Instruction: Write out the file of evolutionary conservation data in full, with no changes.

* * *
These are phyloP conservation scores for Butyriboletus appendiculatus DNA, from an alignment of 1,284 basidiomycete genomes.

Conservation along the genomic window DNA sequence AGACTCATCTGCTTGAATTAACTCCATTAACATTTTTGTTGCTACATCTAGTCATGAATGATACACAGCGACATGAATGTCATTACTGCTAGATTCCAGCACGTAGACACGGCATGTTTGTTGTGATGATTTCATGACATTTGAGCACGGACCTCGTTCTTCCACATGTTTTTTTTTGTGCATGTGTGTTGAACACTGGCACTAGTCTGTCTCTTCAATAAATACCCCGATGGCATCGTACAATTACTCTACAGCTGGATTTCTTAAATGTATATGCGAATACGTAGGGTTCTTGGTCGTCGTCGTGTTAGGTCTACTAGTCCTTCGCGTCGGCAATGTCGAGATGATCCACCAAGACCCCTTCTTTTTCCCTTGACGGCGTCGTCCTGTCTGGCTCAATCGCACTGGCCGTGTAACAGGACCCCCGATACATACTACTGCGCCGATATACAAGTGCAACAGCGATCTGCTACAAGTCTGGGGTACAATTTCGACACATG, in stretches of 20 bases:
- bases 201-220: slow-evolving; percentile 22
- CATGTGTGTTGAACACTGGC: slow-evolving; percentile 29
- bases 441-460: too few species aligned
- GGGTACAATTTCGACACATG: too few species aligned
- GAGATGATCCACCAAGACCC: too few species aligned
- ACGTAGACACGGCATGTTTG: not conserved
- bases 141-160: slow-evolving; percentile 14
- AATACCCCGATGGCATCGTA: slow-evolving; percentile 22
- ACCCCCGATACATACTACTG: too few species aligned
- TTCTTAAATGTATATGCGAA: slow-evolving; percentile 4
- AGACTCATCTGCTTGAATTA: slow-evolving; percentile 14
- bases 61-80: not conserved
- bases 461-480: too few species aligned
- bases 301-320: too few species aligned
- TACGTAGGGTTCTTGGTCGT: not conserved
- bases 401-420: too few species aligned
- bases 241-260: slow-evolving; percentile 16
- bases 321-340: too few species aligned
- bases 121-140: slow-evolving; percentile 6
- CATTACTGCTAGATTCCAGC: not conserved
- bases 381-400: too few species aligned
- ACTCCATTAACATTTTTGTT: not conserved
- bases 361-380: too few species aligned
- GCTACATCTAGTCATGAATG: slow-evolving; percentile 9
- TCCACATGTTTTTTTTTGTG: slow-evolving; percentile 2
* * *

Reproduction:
These are phyloP conservation scores for Butyriboletus appendiculatus DNA, from an alignment of 1,284 basidiomycete genomes.

Conservation along the genomic window DNA sequence AGACTCATCTGCTTGAATTAACTCCATTAACATTTTTGTTGCTACATCTAGTCATGAATGATACACAGCGACATGAATGTCATTACTGCTAGATTCCAGCACGTAGACACGGCATGTTTGTTGTGATGATTTCATGACATTTGAGCACGGACCTCGTTCTTCCACATGTTTTTTTTTGTGCATGTGTGTTGAACACTGGCACTAGTCTGTCTCTTCAATAAATACCCCGATGGCATCGTACAATTACTCTACAGCTGGATTTCTTAAATGTATATGCGAATACGTAGGGTTCTTGGTCGTCGTCGTGTTAGGTCTACTAGTCCTTCGCGTCGGCAATGTCGAGATGATCCACCAAGACCCCTTCTTTTTCCCTTGACGGCGTCGTCCTGTCTGGCTCAATCGCACTGGCCGTGTAACAGGACCCCCGATACATACTACTGCGCCGATATACAAGTGCAACAGCGATCTGCTACAAGTCTGGGGTACAATTTCGACACATG, in stretches of 20 bases:
- bases 201-220: slow-evolving; percentile 22
- CATGTGTGTTGAACACTGGC: slow-evolving; percentile 29
- bases 441-460: too few species aligned
- GGGTACAATTTCGACACATG: too few species aligned
- GAGATGATCCACCAAGACCC: too few species aligned
- ACGTAGACACGGCATGTTTG: not conserved
- bases 141-160: slow-evolving; percentile 14
- AATACCCCGATGGCATCGTA: slow-evolving; percentile 22
- ACCCCCGATACATACTACTG: too few species aligned
- TTCTTAAATGTATATGCGAA: slow-evolving; percentile 4
- AGACTCATCTGCTTGAATTA: slow-evolving; percentile 14
- bases 61-80: not conserved
- bases 461-480: too few species aligned
- bases 301-320: too few species aligned
- TACGTAGGGTTCTTGGTCGT: not conserved
- bases 401-420: too few species aligned
- bases 241-260: slow-evolving; percentile 16
- bases 321-340: too few species aligned
- bases 121-140: slow-evolving; percentile 6
- CATTACTGCTAGATTCCAGC: not conserved
- bases 381-400: too few species aligned
- ACTCCATTAACATTTTTGTT: not conserved
- bases 361-380: too few species aligned
- GCTACATCTAGTCATGAATG: slow-evolving; percentile 9
- TCCACATGTTTTTTTTTGTG: slow-evolving; percentile 2